The Economy


Hit by political uncertainty, manufacturing continues to shrink

Tim Binsted 9:47 AM   The nation's manufacturing sector has shrunk for the fourth straight month despite the dramatic devaluation of the Australian dollar as political uncertainty and weak business investment weigh on activity.

Crunch time for government's reform ambitions

Malcolm Maiden dinkus

Malcolm Maiden 1:16 AM   The Abbott government had decided before it was elected it would deliver process-driven reform in financial services, competition law and tax, and on two fronts the crunch time is now approaching.

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Taxis, pharmacies, shopping hours ripe for shakeup

Taxis are 'virtually unique among customer service industries', the Harper review found.

Gareth Hutchens, Peter Martin 4:36 PM   Rules that restrict taxi licences, shopping hours, the location of pharmacies and the resale of goods legally purchased overseas would be swept away as part of a package of measures proposed by the first comprehensive review of competition policy in 22 years.

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Think luxury car prices are ridiculous? Here's why

A car costing close to $70,000 in Australia would be around $14,000 cheaper in the United Kingdom.

Simon Evans 4:22 PM   Porsche dealer Sean Lygo says its "totally ridiculous" that Australian buyers pay so much for luxury cars, which are subject to a 33 per cent tax the industry wants dumped.

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$A drops as RBA rate cut chance increases

A strong Australian dollar has plagued business confidence.

Max Mason 4:17 PM   Falling commodity prices and a weak outlook for growth have increased the chance the Reserve Bank of Australia may cut rates next week, driving the local currency lower.

Slower property lending may ease way for further rate cut

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Money clip in the shape of a  US dollar symbol with one hundred dollar notes  --- one hundred dollars, cash, income, wealth, wages, currency, Reserve Bank of Australia, RBA, legal tender  Sunday 27th October 2002
photo Louie Douvis / ldz

Mark Mulligan 3:04 PM   A slower pace of lending to property investors in February has given the Reserve Bank of Australia more scope to cut interest rates.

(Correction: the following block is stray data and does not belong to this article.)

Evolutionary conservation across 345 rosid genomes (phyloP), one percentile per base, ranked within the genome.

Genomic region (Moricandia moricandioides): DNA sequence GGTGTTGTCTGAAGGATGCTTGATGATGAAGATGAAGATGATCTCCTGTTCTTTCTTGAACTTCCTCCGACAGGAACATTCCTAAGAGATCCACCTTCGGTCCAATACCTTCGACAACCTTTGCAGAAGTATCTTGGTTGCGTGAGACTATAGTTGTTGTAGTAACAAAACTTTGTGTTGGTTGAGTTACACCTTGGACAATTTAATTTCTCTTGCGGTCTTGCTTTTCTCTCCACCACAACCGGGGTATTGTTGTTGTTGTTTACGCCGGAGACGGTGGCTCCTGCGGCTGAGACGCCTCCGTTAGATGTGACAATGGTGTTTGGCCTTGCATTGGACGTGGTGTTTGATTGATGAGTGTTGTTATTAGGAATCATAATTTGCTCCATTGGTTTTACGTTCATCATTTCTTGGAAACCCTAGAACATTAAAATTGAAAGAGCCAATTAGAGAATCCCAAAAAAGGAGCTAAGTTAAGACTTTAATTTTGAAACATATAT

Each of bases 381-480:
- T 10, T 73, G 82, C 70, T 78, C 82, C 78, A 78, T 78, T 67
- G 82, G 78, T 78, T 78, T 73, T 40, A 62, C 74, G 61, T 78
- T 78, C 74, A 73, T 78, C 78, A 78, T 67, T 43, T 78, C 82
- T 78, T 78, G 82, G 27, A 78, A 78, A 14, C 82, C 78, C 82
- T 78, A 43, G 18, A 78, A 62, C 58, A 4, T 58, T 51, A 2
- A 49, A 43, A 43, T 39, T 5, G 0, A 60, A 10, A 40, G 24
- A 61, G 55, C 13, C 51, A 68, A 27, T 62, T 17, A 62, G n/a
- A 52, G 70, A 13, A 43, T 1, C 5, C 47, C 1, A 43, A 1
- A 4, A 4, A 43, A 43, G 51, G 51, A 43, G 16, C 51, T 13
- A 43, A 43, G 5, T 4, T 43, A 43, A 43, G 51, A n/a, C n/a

The nasty tax surprise about to hit the average Australian worker

MELBOURNE, AUSTRALIA - MARCH 30:  Treasurer Joe Hockey addresses the media regarding the Liberal Party Tax White Paper and their plan to reform the tax system on March 30, 2015 in Melbourne, Australia.  (Photo by Graham Denholm/Fairfax Media) *** Local Caption *** Joe Hockey

Judith Ireland   The average Australian worker will find themselves bumped into the second-highest income tax bracket in just over a year's time.

Growing inequality? It's your fault

Michael Pascoe dinkus Dinkus

Michael Pascoe   Now that you have your castle, you want to defend it.

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Dividend imputation clears an early tax review hurdle

Malcolm Maiden.

Malcolm Maiden   Australian investors appear to have dodged a bullet.

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RBA warnings fail to dampen property bonanza

One Sydney real estate agent will auction off 128 homes this weekend.

Clancy Yeates   Sydney's housing investors are ignoring repeated warnings about the growing the risks in bricks and mortar.

Mood builds for corporate tax cut

RED TAPE 040303 AFR PHOTO BY VIRGINIA STAR Generic pic of a businessman wrapped in red tape , male , executive , corporate , government , unions , tied up , tax , suit , AFR FIRST USE ONLY SPECIALX 23798

Peter Ker   Assistant Treasurer Josh Frydenberg has echoed Treasury's concerns about the impact Australia's high corporate tax rate is having on foreign investment

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Committee calls for rethink on ATO powers to fight tax evasion

The committee recommended the onus should be on the ATO to prove the accused taxpayer was guilty.

Nassim Khadem   The Abbott government should change the law so that it places the burden of proof on the Australian Taxation Office, where fraud and evasion is alleged, according to the final recommendations of the parliamentary inquiry into tax disputes.

Has the pro-business party lost its nerve?

Have Abbott and Hockey lost their appetite for fiscal reform?

Mark Kenny   Business bodies are concerned that a weakened Coalition leadership is putting political stability ahead of reform.

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Budget adviser lauds benefits of company tax cut

'Australia's company tax is relatively high by global standards,' says Rob Heferen.

Nassim Khadem   Company tax cuts are on the cards as the government heads into the tax white paper process.

Gerard Minack calls one in three chance of recession